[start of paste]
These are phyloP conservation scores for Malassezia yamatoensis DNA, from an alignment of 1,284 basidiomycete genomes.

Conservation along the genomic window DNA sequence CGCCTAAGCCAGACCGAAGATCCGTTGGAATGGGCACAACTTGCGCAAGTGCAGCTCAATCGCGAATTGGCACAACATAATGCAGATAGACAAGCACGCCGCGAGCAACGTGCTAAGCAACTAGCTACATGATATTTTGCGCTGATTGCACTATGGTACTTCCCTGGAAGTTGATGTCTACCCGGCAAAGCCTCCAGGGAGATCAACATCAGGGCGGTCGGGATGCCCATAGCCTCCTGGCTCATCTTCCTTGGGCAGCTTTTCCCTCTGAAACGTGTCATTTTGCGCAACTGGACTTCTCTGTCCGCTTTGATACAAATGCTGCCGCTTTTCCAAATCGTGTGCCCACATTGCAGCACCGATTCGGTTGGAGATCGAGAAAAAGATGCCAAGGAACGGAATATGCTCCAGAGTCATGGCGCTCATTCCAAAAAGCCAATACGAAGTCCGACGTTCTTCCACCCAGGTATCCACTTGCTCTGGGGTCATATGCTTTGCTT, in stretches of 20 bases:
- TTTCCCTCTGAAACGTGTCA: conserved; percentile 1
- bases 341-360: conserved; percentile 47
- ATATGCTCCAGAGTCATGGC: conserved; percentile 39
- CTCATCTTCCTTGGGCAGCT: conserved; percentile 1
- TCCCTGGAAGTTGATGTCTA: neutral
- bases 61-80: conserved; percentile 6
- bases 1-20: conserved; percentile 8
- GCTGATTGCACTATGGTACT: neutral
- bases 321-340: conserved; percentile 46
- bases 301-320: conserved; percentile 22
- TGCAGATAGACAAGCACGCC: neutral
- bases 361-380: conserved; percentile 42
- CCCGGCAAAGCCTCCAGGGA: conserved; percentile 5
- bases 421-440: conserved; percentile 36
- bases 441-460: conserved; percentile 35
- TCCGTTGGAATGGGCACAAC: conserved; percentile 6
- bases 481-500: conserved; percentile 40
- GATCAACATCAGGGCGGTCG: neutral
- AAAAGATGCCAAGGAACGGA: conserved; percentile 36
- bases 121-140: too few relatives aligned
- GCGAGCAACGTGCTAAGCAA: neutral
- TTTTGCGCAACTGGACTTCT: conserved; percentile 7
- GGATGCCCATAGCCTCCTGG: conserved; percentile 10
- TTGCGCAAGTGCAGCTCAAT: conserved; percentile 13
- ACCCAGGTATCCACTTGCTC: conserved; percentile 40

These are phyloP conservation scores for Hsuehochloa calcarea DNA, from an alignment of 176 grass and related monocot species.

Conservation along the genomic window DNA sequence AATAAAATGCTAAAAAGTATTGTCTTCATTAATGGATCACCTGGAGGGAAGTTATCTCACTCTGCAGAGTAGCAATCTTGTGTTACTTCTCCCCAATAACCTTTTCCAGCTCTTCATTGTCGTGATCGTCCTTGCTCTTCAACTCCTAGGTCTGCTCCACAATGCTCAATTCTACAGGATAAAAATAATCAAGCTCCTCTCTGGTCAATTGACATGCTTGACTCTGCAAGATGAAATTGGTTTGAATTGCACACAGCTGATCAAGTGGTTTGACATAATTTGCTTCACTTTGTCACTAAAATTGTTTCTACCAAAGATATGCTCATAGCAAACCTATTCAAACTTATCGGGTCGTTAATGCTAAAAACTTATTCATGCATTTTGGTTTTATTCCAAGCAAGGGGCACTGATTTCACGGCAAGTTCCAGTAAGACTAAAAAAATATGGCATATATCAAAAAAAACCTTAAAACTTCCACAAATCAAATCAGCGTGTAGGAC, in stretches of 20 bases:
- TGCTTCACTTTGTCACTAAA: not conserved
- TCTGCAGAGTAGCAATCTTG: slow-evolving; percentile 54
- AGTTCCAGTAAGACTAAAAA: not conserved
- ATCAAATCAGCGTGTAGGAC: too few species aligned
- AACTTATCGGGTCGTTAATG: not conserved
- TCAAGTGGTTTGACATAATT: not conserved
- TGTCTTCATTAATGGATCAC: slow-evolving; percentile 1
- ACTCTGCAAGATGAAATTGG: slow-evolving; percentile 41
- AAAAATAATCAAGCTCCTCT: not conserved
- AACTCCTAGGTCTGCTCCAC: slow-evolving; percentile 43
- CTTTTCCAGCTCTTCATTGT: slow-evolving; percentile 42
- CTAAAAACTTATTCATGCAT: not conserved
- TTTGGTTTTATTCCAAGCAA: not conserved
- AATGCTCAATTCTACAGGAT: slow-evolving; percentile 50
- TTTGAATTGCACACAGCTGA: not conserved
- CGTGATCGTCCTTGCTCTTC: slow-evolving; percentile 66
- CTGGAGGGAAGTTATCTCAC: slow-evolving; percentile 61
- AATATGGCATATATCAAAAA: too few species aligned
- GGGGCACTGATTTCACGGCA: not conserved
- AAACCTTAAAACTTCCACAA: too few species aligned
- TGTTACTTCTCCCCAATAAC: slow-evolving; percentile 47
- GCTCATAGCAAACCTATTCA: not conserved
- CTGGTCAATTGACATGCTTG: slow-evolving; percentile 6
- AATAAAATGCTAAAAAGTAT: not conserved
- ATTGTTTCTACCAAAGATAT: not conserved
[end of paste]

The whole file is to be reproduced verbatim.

These are phyloP conservation scores for Malassezia yamatoensis DNA, from an alignment of 1,284 basidiomycete genomes.

Conservation along the genomic window DNA sequence CGCCTAAGCCAGACCGAAGATCCGTTGGAATGGGCACAACTTGCGCAAGTGCAGCTCAATCGCGAATTGGCACAACATAATGCAGATAGACAAGCACGCCGCGAGCAACGTGCTAAGCAACTAGCTACATGATATTTTGCGCTGATTGCACTATGGTACTTCCCTGGAAGTTGATGTCTACCCGGCAAAGCCTCCAGGGAGATCAACATCAGGGCGGTCGGGATGCCCATAGCCTCCTGGCTCATCTTCCTTGGGCAGCTTTTCCCTCTGAAACGTGTCATTTTGCGCAACTGGACTTCTCTGTCCGCTTTGATACAAATGCTGCCGCTTTTCCAAATCGTGTGCCCACATTGCAGCACCGATTCGGTTGGAGATCGAGAAAAAGATGCCAAGGAACGGAATATGCTCCAGAGTCATGGCGCTCATTCCAAAAAGCCAATACGAAGTCCGACGTTCTTCCACCCAGGTATCCACTTGCTCTGGGGTCATATGCTTTGCTT, in stretches of 20 bases:
- TTTCCCTCTGAAACGTGTCA: conserved; percentile 1
- bases 341-360: conserved; percentile 47
- ATATGCTCCAGAGTCATGGC: conserved; percentile 39
- CTCATCTTCCTTGGGCAGCT: conserved; percentile 1
- TCCCTGGAAGTTGATGTCTA: neutral
- bases 61-80: conserved; percentile 6
- bases 1-20: conserved; percentile 8
- GCTGATTGCACTATGGTACT: neutral
- bases 321-340: conserved; percentile 46
- bases 301-320: conserved; percentile 22
- TGCAGATAGACAAGCACGCC: neutral
- bases 361-380: conserved; percentile 42
- CCCGGCAAAGCCTCCAGGGA: conserved; percentile 5
- bases 421-440: conserved; percentile 36
- bases 441-460: conserved; percentile 35
- TCCGTTGGAATGGGCACAAC: conserved; percentile 6
- bases 481-500: conserved; percentile 40
- GATCAACATCAGGGCGGTCG: neutral
- AAAAGATGCCAAGGAACGGA: conserved; percentile 36
- bases 121-140: too few relatives aligned
- GCGAGCAACGTGCTAAGCAA: neutral
- TTTTGCGCAACTGGACTTCT: conserved; percentile 7
- GGATGCCCATAGCCTCCTGG: conserved; percentile 10
- TTGCGCAAGTGCAGCTCAAT: conserved; percentile 13
- ACCCAGGTATCCACTTGCTC: conserved; percentile 40

These are phyloP conservation scores for Hsuehochloa calcarea DNA, from an alignment of 176 grass and related monocot species.

Conservation along the genomic window DNA sequence AATAAAATGCTAAAAAGTATTGTCTTCATTAATGGATCACCTGGAGGGAAGTTATCTCACTCTGCAGAGTAGCAATCTTGTGTTACTTCTCCCCAATAACCTTTTCCAGCTCTTCATTGTCGTGATCGTCCTTGCTCTTCAACTCCTAGGTCTGCTCCACAATGCTCAATTCTACAGGATAAAAATAATCAAGCTCCTCTCTGGTCAATTGACATGCTTGACTCTGCAAGATGAAATTGGTTTGAATTGCACACAGCTGATCAAGTGGTTTGACATAATTTGCTTCACTTTGTCACTAAAATTGTTTCTACCAAAGATATGCTCATAGCAAACCTATTCAAACTTATCGGGTCGTTAATGCTAAAAACTTATTCATGCATTTTGGTTTTATTCCAAGCAAGGGGCACTGATTTCACGGCAAGTTCCAGTAAGACTAAAAAAATATGGCATATATCAAAAAAAACCTTAAAACTTCCACAAATCAAATCAGCGTGTAGGAC, in stretches of 20 bases:
- TGCTTCACTTTGTCACTAAA: not conserved
- TCTGCAGAGTAGCAATCTTG: slow-evolving; percentile 54
- AGTTCCAGTAAGACTAAAAA: not conserved
- ATCAAATCAGCGTGTAGGAC: too few species aligned
- AACTTATCGGGTCGTTAATG: not conserved
- TCAAGTGGTTTGACATAATT: not conserved
- TGTCTTCATTAATGGATCAC: slow-evolving; percentile 1
- ACTCTGCAAGATGAAATTGG: slow-evolving; percentile 41
- AAAAATAATCAAGCTCCTCT: not conserved
- AACTCCTAGGTCTGCTCCAC: slow-evolving; percentile 43
- CTTTTCCAGCTCTTCATTGT: slow-evolving; percentile 42
- CTAAAAACTTATTCATGCAT: not conserved
- TTTGGTTTTATTCCAAGCAA: not conserved
- AATGCTCAATTCTACAGGAT: slow-evolving; percentile 50
- TTTGAATTGCACACAGCTGA: not conserved
- CGTGATCGTCCTTGCTCTTC: slow-evolving; percentile 66
- CTGGAGGGAAGTTATCTCAC: slow-evolving; percentile 61
- AATATGGCATATATCAAAAA: too few species aligned
- GGGGCACTGATTTCACGGCA: not conserved
- AAACCTTAAAACTTCCACAA: too few species aligned
- TGTTACTTCTCCCCAATAAC: slow-evolving; percentile 47
- GCTCATAGCAAACCTATTCA: not conserved
- CTGGTCAATTGACATGCTTG: slow-evolving; percentile 6
- AATAAAATGCTAAAAAGTAT: not conserved
- ATTGTTTCTACCAAAGATAT: not conserved